Tyler v. Judd, 2016 WL 3570467 (Md. Ct. Spec. App. June 30, 2016) (unreported):
*1 This case arises out of a failed sterilization procedure performed on Amanda Tyler, appellant. Despite having a sterilization procedure performed in October 2009, appellant subsequently became pregnant and gave birth to a healthy baby boy. As a result, appellant filed suit against her OB/GYN, Dr. Michael Judd, and his practice, Chesapeake Women’s Health, LLC (“Chesapeake”), appellees, in the Circuit Court for Talbot County. Among other things, appellant alleged that Dr. Judd failed to obtain her informed consent before performing the procedure, because he erroneously told her that it was “a non reversible one hundred percent sterilization” and “pain free.” Before the case could proceed to trial, however, Dr. Judd committed suicide.1 Appellant asked the court to impose sanctions against appellees for destruction of evidence, with the evidence being Dr. Judd himself. The court denied the motion. The case proceeded to trial and appellant presented her case-in-chief, after which the court granted judgment in favor of appellees.
After Dr. Judd’s death, Jill W. Judd, Personal Representative of the Estate of Michael Gordon Judd, was substituted for Dr. Judd as a defendant in the instant case. Our use of the term “appellees” shall hereafter refer to the personal representative of Dr. Judd’s estate and to Chesapeake.
On appeal, appellant presents two questions for our review, which we have rephrased:2
Appellant’s questions, as presented in her brief, are as follows:
1. Did the trial court err by granting a directed verdict in favor of Appellees?
2. Did the trial court err by denying Appellant relief following the Self–Inflicted Death of her Treating Physician?
1. Did the trial court err by entering judgment in favor of appellees at the conclusion of appellant’s case-in-chief?
2. Did the trial court abuse its discretion by denying appellant relief for destruction of evidence?
We answer both questions in the negative and, accordingly, affirm the judgment of the circuit court.
Appellant first came into contact with Dr. Judd on September 6, 2004. She was pregnant at the time and met with Dr. Judd regarding a possible miscarriage. Appellant did miscarry, but became pregnant again quickly afterwards with her second child. Thereafter, appellant continued her OB/GYN care with Dr. Judd at Chesapeake. As early as August 2007, appellant discussed the possibility of a tubal ligation and other forms of birth control with a midwife at Chesapeake. At the time, appellant and her husband had two children. By 2009, they decided that they did not want to have any additional children. Appellant told her husband that she wanted a tubal ligation, because both her mother and sister had the procedure done without any complications.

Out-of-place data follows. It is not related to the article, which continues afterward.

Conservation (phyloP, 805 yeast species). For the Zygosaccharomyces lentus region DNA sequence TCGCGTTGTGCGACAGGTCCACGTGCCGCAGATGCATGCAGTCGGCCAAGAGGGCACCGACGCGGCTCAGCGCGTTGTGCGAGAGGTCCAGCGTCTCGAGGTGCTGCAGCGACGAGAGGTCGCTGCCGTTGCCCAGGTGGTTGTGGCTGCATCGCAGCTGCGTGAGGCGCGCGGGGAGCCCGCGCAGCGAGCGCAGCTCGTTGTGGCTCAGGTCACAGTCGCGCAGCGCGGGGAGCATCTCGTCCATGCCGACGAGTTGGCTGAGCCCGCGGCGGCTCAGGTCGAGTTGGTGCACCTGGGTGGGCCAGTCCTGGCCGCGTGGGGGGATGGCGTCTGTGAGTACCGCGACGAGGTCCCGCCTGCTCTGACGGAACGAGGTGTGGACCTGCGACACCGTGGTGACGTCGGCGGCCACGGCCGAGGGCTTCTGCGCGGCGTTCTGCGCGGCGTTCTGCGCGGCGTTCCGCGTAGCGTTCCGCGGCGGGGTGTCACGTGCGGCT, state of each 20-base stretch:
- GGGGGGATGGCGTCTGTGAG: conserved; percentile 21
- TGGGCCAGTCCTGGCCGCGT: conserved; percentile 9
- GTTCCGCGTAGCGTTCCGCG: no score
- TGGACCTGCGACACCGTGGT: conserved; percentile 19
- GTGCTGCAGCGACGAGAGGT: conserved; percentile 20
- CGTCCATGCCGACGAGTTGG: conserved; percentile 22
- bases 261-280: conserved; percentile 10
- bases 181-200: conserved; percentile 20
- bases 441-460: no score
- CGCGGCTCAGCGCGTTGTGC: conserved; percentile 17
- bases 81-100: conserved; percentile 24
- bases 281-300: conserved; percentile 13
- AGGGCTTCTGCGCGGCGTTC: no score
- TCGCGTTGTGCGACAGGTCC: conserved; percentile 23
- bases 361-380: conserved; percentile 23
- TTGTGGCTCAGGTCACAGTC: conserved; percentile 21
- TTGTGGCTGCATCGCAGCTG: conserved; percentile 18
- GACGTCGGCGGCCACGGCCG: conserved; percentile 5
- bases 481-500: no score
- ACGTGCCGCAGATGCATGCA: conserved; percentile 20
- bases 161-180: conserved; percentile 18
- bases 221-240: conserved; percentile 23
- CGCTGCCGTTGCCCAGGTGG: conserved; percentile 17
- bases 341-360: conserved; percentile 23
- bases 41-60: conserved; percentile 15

On September 16, 2009, appellant met with Dr. Judd for her annual appointment. She informed Dr. Judd that she wanted to schedule a tubal ligation. Appellant testified that Dr. Judd responded to this request by talking to her about a different kind of sterilization procedure called Essure. Essure is a sterilization procedure whereby coil devices are placed in the fallopian tubes, causing scar tissue to form over the coils. The scar tissue prevents sperm from passing through the tubes to the egg, thus preventing pregnancy. Appellant stated that Dr. Judd told her that the Essure procedure was “a non reversible one hundred percent sterilization. Pain free in the same day procedure in office.” She stated that she was not provided with any pamphlets concerning the procedure, and that they did not discuss potential side effects. Dr. Judd’s note from the visit stated:
*2 We discussed all contraceptive options including hormonal contraception, barrier methods, and both male and female sterilization. We also discussed natural family planning, abstinence, and the IUD. Pt interested in in [sic] office [E]ssure.
Based on her conversation with Dr. Judd, appellant decided to undergo the Essure procedure.
On October 29, 2009, Dr. Judd performed the Essure procedure on appellant. Four months later, in February 2010, Dr. Judd took an X-ray to confirm that the Essure coils were properly placed and appellant’s tubes were blocked. Despite such confirmation, appellant claims that she suffered from constant, stabbing abdominal pain in the months following the procedure. Furthermore, in November 2010, appellant discovered that she was pregnant with a third child. On July 5, 2011, appellant gave birth to a healthy baby boy. Subsequent to such birth, appellant had another doctor remove the coils, after which she was pain free.